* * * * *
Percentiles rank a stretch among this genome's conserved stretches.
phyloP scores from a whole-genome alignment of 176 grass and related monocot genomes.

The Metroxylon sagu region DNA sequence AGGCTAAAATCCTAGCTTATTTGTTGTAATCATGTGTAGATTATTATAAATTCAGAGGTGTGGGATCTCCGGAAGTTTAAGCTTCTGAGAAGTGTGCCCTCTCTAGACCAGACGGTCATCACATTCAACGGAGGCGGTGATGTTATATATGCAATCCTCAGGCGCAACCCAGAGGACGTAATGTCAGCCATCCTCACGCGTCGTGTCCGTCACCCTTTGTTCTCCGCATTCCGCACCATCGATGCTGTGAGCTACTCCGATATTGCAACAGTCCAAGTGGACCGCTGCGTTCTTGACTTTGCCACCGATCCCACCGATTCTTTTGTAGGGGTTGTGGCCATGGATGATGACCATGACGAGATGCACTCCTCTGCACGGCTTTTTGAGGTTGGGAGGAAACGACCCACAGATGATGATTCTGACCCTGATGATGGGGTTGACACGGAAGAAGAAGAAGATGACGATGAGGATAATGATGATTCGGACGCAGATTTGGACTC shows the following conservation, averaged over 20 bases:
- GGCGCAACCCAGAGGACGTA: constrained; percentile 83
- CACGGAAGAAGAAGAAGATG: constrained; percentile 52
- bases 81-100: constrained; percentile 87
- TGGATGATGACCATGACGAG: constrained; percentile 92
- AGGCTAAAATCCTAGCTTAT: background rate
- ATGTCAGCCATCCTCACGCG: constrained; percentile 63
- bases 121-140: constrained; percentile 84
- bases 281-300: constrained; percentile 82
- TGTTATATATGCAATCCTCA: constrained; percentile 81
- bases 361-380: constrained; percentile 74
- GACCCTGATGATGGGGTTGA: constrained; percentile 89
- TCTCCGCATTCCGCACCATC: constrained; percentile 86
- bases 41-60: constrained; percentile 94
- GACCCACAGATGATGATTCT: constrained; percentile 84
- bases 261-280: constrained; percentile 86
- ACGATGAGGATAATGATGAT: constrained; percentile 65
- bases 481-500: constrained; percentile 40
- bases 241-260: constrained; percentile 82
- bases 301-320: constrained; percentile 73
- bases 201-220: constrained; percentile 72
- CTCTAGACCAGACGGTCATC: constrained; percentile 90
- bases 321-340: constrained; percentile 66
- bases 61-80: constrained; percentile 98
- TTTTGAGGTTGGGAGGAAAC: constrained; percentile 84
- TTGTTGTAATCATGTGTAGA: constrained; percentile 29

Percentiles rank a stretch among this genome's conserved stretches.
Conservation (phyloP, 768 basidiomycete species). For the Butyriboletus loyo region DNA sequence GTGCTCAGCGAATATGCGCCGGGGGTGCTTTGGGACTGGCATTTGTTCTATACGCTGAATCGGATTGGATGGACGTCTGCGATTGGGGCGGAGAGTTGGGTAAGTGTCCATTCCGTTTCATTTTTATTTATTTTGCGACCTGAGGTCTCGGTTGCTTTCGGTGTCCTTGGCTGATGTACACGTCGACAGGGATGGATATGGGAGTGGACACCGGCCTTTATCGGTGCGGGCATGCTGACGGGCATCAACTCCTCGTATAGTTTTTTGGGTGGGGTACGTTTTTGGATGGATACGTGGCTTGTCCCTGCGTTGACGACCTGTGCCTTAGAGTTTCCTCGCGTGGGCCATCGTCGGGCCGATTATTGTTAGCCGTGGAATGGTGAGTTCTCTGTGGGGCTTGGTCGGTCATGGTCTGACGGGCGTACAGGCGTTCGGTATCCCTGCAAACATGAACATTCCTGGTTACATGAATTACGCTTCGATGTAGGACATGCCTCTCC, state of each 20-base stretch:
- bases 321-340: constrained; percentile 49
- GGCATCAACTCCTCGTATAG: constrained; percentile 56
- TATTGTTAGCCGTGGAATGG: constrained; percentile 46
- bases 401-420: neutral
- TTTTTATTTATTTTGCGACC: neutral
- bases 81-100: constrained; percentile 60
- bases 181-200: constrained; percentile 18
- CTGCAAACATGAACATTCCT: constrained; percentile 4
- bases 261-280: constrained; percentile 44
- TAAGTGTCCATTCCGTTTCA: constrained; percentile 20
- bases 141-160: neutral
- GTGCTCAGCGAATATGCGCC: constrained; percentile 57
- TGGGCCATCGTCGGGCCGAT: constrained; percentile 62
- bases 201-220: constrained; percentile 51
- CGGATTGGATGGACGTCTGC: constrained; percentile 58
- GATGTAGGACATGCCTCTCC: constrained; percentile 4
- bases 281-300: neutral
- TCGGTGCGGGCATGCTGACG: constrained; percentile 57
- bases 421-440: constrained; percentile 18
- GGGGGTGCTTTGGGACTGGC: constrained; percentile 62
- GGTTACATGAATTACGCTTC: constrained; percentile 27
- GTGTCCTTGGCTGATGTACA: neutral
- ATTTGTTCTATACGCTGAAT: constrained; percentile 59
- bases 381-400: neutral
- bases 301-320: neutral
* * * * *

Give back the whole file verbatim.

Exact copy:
Percentiles rank a stretch among this genome's conserved stretches.
phyloP scores from a whole-genome alignment of 176 grass and related monocot genomes.

The Metroxylon sagu region DNA sequence AGGCTAAAATCCTAGCTTATTTGTTGTAATCATGTGTAGATTATTATAAATTCAGAGGTGTGGGATCTCCGGAAGTTTAAGCTTCTGAGAAGTGTGCCCTCTCTAGACCAGACGGTCATCACATTCAACGGAGGCGGTGATGTTATATATGCAATCCTCAGGCGCAACCCAGAGGACGTAATGTCAGCCATCCTCACGCGTCGTGTCCGTCACCCTTTGTTCTCCGCATTCCGCACCATCGATGCTGTGAGCTACTCCGATATTGCAACAGTCCAAGTGGACCGCTGCGTTCTTGACTTTGCCACCGATCCCACCGATTCTTTTGTAGGGGTTGTGGCCATGGATGATGACCATGACGAGATGCACTCCTCTGCACGGCTTTTTGAGGTTGGGAGGAAACGACCCACAGATGATGATTCTGACCCTGATGATGGGGTTGACACGGAAGAAGAAGAAGATGACGATGAGGATAATGATGATTCGGACGCAGATTTGGACTC shows the following conservation, averaged over 20 bases:
- GGCGCAACCCAGAGGACGTA: constrained; percentile 83
- CACGGAAGAAGAAGAAGATG: constrained; percentile 52
- bases 81-100: constrained; percentile 87
- TGGATGATGACCATGACGAG: constrained; percentile 92
- AGGCTAAAATCCTAGCTTAT: background rate
- ATGTCAGCCATCCTCACGCG: constrained; percentile 63
- bases 121-140: constrained; percentile 84
- bases 281-300: constrained; percentile 82
- TGTTATATATGCAATCCTCA: constrained; percentile 81
- bases 361-380: constrained; percentile 74
- GACCCTGATGATGGGGTTGA: constrained; percentile 89
- TCTCCGCATTCCGCACCATC: constrained; percentile 86
- bases 41-60: constrained; percentile 94
- GACCCACAGATGATGATTCT: constrained; percentile 84
- bases 261-280: constrained; percentile 86
- ACGATGAGGATAATGATGAT: constrained; percentile 65
- bases 481-500: constrained; percentile 40
- bases 241-260: constrained; percentile 82
- bases 301-320: constrained; percentile 73
- bases 201-220: constrained; percentile 72
- CTCTAGACCAGACGGTCATC: constrained; percentile 90
- bases 321-340: constrained; percentile 66
- bases 61-80: constrained; percentile 98
- TTTTGAGGTTGGGAGGAAAC: constrained; percentile 84
- TTGTTGTAATCATGTGTAGA: constrained; percentile 29

Percentiles rank a stretch among this genome's conserved stretches.
Conservation (phyloP, 768 basidiomycete species). For the Butyriboletus loyo region DNA sequence GTGCTCAGCGAATATGCGCCGGGGGTGCTTTGGGACTGGCATTTGTTCTATACGCTGAATCGGATTGGATGGACGTCTGCGATTGGGGCGGAGAGTTGGGTAAGTGTCCATTCCGTTTCATTTTTATTTATTTTGCGACCTGAGGTCTCGGTTGCTTTCGGTGTCCTTGGCTGATGTACACGTCGACAGGGATGGATATGGGAGTGGACACCGGCCTTTATCGGTGCGGGCATGCTGACGGGCATCAACTCCTCGTATAGTTTTTTGGGTGGGGTACGTTTTTGGATGGATACGTGGCTTGTCCCTGCGTTGACGACCTGTGCCTTAGAGTTTCCTCGCGTGGGCCATCGTCGGGCCGATTATTGTTAGCCGTGGAATGGTGAGTTCTCTGTGGGGCTTGGTCGGTCATGGTCTGACGGGCGTACAGGCGTTCGGTATCCCTGCAAACATGAACATTCCTGGTTACATGAATTACGCTTCGATGTAGGACATGCCTCTCC, state of each 20-base stretch:
- bases 321-340: constrained; percentile 49
- GGCATCAACTCCTCGTATAG: constrained; percentile 56
- TATTGTTAGCCGTGGAATGG: constrained; percentile 46
- bases 401-420: neutral
- TTTTTATTTATTTTGCGACC: neutral
- bases 81-100: constrained; percentile 60
- bases 181-200: constrained; percentile 18
- CTGCAAACATGAACATTCCT: constrained; percentile 4
- bases 261-280: constrained; percentile 44
- TAAGTGTCCATTCCGTTTCA: constrained; percentile 20
- bases 141-160: neutral
- GTGCTCAGCGAATATGCGCC: constrained; percentile 57
- TGGGCCATCGTCGGGCCGAT: constrained; percentile 62
- bases 201-220: constrained; percentile 51
- CGGATTGGATGGACGTCTGC: constrained; percentile 58
- GATGTAGGACATGCCTCTCC: constrained; percentile 4
- bases 281-300: neutral
- TCGGTGCGGGCATGCTGACG: constrained; percentile 57
- bases 421-440: constrained; percentile 18
- GGGGGTGCTTTGGGACTGGC: constrained; percentile 62
- GGTTACATGAATTACGCTTC: constrained; percentile 27
- GTGTCCTTGGCTGATGTACA: neutral
- ATTTGTTCTATACGCTGAAT: constrained; percentile 59
- bases 381-400: neutral
- bases 301-320: neutral